The owner is authorized to continue to withhold, beyond thirty (30) days, an amount equal to one hundred fifty percent (150%) of the cost to complete any remaining items.  Section 436.324 RSMo.  Thus, the only amount that may be withheld thirty (30) days after Substantial Completion is a one and a half times the cost to complete remaining work.  Any amounts withheld in excess of this are withheld in violation of the Retainage Statutes.

Upon the release of retainage by the owner to the contractor, the contractor is required to pay each subcontractor the subcontractor’s “ratable share” of the retainage released, provided that all conditions of the subcontract for release of retainage to the subcontractor have been satisfied.  Section 436.318 RSMo.  Thus, the subcontractor may be required to furnish certain close out documents, lien waivers or other items required by the subcontract prior to receiving the subcontractor’s “ratable share” of the retainage.

Additionally, if a subcontractor’s performance of its work has been satisfactorily completed, the subcontractor’s retainage may be released prior to substantial completion of the entire project.  Section 436.321 RSMo.  In this event, the contractor may request an adjustment in the retainage from the owner to enable the contractor to pay the subcontractor in full.  If the work has been satisfactorily performed and the contractor makes the request, then the owner is required to release the subcontractor’s retainage as part of the next payment cycle.  After receipt, the contractor is required to release the subcontractor’s retainage to the subcontractor as part of the contractor’s next payment cycle.  Section 436.321 RSMo.

Substitute Security for Early Release of Retainage:

Retainage may be released early to either a contractor or a subcontractor upon the providing of acceptable substitute security so long as the contractor or subcontractor is not in default.  Sections 436.306 and 436.309 RSMo.  If retainage has already been withheld, the owner is required to pay amounts withheld to the contractor within five (5) working days of the contractor tendering acceptable substitute security to the owner and a written request for the release of the retainage. If retainage has not been withheld, then following the providing of the substitute security and the written request, the owner is not to withhold retainage from the contractor going forward.  Section 436.306 RSMo.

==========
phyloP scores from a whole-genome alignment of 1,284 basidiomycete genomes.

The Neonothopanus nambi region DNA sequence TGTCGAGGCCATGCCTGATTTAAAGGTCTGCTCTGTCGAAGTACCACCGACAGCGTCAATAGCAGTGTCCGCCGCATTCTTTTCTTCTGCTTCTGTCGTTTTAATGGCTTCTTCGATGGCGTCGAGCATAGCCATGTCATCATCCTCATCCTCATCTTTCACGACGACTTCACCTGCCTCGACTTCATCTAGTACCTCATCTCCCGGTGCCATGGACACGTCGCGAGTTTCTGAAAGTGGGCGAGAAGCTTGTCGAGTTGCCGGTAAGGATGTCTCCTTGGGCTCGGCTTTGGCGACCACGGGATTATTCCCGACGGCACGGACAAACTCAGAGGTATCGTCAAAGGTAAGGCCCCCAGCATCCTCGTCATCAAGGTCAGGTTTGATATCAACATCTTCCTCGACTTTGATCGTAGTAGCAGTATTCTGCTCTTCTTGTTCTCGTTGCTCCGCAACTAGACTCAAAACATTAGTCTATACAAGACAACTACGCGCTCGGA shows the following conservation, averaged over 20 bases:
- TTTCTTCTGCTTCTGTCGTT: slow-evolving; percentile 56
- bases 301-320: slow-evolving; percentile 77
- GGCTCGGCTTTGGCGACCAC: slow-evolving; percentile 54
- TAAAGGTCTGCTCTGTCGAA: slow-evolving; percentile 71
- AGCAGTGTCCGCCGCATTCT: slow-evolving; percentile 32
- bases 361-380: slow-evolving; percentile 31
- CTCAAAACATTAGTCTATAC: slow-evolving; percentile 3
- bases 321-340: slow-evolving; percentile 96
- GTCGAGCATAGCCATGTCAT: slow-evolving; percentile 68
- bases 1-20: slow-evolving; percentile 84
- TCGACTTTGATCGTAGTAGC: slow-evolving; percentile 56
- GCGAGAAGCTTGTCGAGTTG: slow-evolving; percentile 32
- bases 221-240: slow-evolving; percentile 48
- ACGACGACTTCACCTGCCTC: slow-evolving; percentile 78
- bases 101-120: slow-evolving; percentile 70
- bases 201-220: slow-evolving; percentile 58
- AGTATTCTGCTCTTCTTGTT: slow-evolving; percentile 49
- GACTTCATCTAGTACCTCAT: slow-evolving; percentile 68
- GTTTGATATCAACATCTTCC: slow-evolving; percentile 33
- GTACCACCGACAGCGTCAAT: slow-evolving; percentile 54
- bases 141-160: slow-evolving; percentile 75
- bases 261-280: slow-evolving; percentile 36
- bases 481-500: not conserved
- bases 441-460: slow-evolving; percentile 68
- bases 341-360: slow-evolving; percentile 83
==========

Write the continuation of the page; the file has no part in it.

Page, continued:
Similarly, a subcontractor can tender substitute security to the contractor with a written request that any previously withheld retainage be released and any future retainage not be withheld.  Section 436.309 RSMo.  So long as the subcontractor is not in default, the contractor is to tender this substitute security to the owner.  The contractor is required within five (5) working days of receipt of any retainage previously withheld from the owner to pay the retainage to the subcontractor.  Additionally, future retainage may not be withheld by the contractor following the tendering of acceptable substitute security so long as the subcontract is not in default.

Section 436.312 RSMo. defines “acceptable substitute security” to be the following: (1) certificates of deposit; (2) retainage bonds; and (3) irrevocable letters of credit in favor of the owner.

Certificates of deposit must be drawn and issued by a national banking associated located in Missouri or any banking corporation incorporated pursuant to the laws of the State of Missouri and “mutually agreeable to the project owner and the contractor and subcontractor.”  Additionally, the certificates of deposit must be in the amount of the retainage released.  If the certificate is not renewed at least sixty (60) days before its expiration, the owner may draw upon it in an amount equal to the value of the amount of work remaining to be performed by the contractor or subcontractor.  Section 436.312.1 (1) RSMo.

A retainage bond provided as substitute security must name the owner as the obligee (i.e. the party benefited by the bond) and must be issued by a surety company authorized to issue surety bonds in the State of Missouri.  The amount of the retainage bond must be the amount of the retainage being released.   Section 436.312.1 (2) RSMo. Other than the foregoing, the Statutes contain no description of what constitutes an acceptable retainage bond.

Alternatively, a contractor or subcontractor can furnish an irrevocable and unconditional letter of credit in favor of the owner.  It has to be issued by a national banking associated located in Missouri or any banking corporation incorporated pursuant to the laws of the State of Missouri.  It also has to be issued in the amount of the retainage being released.  Section 436.312.1 (3) RSMo.

The party depositing the substitute security is entitled to receive all interest and income earned by any security deposited in substitution of retainage.  Section 436.312.2 RSMo.

[1] While no Court has interpreted this particular provision, it would appear that its requirements would merely invalidate those portions of the construction contract that violate the terms of the Retainage Statutes, rather than invalidating the entire construction contract since the Statute utilizing the phrase “to the extent their provisions are inconsistent.”

Joseph C. Blanner
McCarthy, Leonard & Kaemmerer, P.C.